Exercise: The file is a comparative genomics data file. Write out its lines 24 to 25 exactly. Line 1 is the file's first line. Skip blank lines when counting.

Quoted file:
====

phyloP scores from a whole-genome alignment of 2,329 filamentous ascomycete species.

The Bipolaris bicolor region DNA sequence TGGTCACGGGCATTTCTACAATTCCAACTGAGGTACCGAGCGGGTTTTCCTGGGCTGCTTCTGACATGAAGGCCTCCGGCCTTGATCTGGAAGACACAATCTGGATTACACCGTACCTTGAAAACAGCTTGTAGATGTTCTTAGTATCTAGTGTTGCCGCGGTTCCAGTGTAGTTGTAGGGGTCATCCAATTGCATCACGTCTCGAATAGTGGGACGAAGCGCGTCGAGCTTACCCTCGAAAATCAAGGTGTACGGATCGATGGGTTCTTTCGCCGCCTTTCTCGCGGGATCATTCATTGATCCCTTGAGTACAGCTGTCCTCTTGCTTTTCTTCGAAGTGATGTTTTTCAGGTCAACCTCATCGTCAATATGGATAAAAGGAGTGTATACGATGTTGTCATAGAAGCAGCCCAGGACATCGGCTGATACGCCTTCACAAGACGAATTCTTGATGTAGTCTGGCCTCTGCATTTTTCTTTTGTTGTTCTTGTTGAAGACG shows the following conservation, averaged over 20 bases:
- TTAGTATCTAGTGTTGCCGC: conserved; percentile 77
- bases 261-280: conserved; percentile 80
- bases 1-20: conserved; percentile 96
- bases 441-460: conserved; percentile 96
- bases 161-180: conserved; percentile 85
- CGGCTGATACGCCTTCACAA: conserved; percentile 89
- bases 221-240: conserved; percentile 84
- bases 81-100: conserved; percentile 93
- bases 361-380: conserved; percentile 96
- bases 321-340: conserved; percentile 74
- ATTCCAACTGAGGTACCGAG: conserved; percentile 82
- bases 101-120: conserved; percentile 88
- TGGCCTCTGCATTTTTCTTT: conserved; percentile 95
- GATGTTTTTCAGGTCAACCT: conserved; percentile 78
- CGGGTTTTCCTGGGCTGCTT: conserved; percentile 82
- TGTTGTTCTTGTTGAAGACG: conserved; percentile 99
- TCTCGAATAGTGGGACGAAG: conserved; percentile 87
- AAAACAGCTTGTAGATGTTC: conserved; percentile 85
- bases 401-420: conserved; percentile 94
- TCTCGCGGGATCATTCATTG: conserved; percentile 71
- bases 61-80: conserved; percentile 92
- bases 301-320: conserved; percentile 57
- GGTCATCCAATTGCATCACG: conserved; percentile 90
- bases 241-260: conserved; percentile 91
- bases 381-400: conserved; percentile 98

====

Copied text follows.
- bases 301-320: conserved; percentile 57
- GGTCATCCAATTGCATCACG: conserved; percentile 90